Meso- and micro-structures and residual compressive strengths of high-strength concrete (HSC) and mortar (HSM) with blast-furnace slag (BFS) replacement ratios of 0% - 55% were experimentally obtained after 20℃ - 800℃, respectively. The results indicated that the meso-crack started to appear after 400℃ and grew into the main crack of HSC and the net-like crack of HSM with the increasing temperature. Calcium hydroxide could dehydrate above 400℃ and calcium carbonate could decarbonate above 600℃ in paste. The micro-morphology of paste became more and more loose from 400℃ to 800℃. Residual compressive strengths of HSC and HSM reduced as the temperature rose, except for the strength recovery of HSM after 400℃. The compressive strength of HSC had a reduction with the increasing BFS replacement ratio at 20℃, but HSC with 18% BFS had the highest residual compressive strength above 200℃. An increasing BFS replacement ratio could reduce the residual compressive strength of HSM after the temperatures of 20℃ - 600℃. Equations for estimating residual compressive strengths of HSC and HSM as well as the relationship between them were proposed with the temperature and the BFS replacement ratio as two primary parameters.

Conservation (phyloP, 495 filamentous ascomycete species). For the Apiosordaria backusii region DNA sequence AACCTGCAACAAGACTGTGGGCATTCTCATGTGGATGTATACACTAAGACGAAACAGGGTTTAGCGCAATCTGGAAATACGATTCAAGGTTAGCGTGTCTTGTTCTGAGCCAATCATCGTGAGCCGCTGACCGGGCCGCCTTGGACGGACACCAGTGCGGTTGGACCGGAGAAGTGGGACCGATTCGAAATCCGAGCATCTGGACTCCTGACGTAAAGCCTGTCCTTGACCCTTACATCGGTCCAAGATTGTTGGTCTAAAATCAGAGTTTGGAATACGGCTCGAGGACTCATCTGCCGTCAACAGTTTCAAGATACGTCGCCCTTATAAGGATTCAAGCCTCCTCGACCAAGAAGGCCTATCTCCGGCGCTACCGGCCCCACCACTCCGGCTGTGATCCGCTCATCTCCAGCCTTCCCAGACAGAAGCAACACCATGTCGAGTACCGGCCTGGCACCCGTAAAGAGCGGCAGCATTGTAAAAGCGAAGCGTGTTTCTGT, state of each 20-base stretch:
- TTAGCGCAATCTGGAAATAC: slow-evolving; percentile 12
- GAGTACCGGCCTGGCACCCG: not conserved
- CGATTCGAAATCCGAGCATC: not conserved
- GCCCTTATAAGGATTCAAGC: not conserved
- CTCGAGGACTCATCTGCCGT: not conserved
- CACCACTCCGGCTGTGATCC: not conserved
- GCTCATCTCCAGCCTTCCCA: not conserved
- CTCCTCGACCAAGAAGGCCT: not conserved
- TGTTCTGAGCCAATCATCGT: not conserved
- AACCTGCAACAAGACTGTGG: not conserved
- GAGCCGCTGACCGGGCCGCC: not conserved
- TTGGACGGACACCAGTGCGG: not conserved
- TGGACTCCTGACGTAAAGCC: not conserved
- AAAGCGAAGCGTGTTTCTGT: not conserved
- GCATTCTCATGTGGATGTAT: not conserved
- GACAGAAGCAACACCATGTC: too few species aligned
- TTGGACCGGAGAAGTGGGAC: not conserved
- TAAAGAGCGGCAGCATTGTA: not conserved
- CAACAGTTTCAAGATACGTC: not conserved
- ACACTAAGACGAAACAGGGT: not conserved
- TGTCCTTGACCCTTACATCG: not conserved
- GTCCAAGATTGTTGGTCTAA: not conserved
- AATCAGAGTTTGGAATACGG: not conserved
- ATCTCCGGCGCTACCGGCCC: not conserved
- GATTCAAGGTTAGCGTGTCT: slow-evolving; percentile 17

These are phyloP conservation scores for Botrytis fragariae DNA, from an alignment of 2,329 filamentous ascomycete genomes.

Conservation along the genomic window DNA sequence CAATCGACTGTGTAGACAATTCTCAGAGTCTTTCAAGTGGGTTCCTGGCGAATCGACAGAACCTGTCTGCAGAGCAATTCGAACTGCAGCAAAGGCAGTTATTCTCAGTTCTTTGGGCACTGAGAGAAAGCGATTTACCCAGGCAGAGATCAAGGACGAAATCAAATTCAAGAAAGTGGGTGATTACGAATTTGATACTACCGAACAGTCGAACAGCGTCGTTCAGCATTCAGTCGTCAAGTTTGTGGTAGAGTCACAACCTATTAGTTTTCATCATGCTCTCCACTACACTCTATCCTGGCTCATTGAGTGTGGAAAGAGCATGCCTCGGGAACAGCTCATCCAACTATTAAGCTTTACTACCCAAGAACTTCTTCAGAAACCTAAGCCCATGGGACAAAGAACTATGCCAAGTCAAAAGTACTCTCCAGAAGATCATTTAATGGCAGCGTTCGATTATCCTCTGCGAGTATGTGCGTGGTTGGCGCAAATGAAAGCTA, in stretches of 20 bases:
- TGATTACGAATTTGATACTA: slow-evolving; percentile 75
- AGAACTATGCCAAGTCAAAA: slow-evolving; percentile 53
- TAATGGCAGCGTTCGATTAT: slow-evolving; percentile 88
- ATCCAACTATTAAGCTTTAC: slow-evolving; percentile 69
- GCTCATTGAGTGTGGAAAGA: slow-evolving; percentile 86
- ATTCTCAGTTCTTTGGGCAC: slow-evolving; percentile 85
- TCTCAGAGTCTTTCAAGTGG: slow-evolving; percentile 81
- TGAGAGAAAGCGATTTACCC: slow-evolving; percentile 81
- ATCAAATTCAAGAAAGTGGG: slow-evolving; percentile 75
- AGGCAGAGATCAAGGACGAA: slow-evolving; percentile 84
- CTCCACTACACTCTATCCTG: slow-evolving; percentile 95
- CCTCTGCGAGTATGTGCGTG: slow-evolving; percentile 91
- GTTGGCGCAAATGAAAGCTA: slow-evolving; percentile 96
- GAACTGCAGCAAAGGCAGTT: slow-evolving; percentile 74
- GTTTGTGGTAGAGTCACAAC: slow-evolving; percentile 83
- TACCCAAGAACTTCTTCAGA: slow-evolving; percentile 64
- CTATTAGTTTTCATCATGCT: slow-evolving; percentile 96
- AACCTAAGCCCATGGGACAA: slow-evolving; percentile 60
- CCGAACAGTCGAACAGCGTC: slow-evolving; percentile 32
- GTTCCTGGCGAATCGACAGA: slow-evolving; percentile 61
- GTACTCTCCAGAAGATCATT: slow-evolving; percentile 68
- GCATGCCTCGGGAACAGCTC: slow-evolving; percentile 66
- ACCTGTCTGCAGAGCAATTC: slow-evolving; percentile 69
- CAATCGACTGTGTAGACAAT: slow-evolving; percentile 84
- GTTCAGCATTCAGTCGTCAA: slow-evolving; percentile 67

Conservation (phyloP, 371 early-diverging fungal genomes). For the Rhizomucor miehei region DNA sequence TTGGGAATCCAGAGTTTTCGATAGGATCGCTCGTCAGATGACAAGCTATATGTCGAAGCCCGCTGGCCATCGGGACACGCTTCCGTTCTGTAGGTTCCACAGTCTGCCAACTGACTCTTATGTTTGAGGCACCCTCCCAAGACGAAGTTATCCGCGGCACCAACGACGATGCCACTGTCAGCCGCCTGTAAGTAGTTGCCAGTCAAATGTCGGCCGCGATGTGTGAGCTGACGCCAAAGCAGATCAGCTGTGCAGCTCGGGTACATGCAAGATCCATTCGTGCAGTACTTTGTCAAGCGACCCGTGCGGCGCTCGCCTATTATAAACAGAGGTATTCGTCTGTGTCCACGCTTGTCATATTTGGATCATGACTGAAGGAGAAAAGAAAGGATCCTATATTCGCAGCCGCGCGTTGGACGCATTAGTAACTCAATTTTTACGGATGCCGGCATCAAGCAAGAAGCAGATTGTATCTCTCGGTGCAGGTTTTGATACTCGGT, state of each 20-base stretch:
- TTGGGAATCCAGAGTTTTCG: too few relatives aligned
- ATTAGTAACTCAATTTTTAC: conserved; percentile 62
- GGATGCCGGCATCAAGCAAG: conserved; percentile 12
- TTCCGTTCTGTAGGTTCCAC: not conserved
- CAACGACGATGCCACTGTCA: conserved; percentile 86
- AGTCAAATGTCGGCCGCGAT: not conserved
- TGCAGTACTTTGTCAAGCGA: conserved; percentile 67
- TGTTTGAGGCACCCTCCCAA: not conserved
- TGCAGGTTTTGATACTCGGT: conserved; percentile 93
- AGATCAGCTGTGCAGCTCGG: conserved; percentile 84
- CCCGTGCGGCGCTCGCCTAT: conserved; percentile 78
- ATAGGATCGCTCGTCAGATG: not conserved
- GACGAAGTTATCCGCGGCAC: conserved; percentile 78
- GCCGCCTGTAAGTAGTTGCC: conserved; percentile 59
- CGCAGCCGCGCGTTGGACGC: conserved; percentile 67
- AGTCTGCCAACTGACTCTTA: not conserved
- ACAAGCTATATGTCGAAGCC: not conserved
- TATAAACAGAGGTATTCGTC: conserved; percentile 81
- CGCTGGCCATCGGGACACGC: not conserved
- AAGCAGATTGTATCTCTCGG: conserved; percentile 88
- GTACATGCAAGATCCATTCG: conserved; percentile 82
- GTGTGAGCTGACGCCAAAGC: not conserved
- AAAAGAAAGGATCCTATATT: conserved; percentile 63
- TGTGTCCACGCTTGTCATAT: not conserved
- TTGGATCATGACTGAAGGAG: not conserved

Silicate-based surface impregnations have received much attention in the protection of concrete against carbonation. However, the understanding of their behavior is still not widely understood. In the present study, protective performance and mechanism of the silicate-based surface impregnations against carbonation were experimentally investigated through the carbon dioxide absorption and the scanning electron microscopy (SEM) observations. Results obtained lead to an exploration hypothesis that the silicate-based surface impregnation products were effective in enhancing the resistance to carbonation due to the synergy effect of pores-blocking effect and the carbon dioxide absorption through the chemical reaction.
This study evaluates the influence of aluminum sulfate (AS) on hydration and properties of cement pastes. The hydration behavior of cement paste contributed by AS was identified via isothermal calorimetry, X-ray diffraction (XRD), scanning electron microscope (SEM) and helium pycnometry. Setting time, compressive strength and pore structure of accelerated cement paste were also evaluated. Results indicate that the addition of AS can reduce setting time significantly and increase compressive strength of cement paste. Moreover, hydration process of accelerated cement paste can be divided into four stages according to absolute volume change measured by helium pycnometry, which are dissolution-crystallization stage, induction stage, rapid shrinkage stage and structure compacting stage. More nano-scale pores (pore diameter smaller than 10 nm) are generated in structure compacting stage, resulting in the “fake” absolute volume expansion. The rebound rate of shotcrete can be reduced with the increase of AS.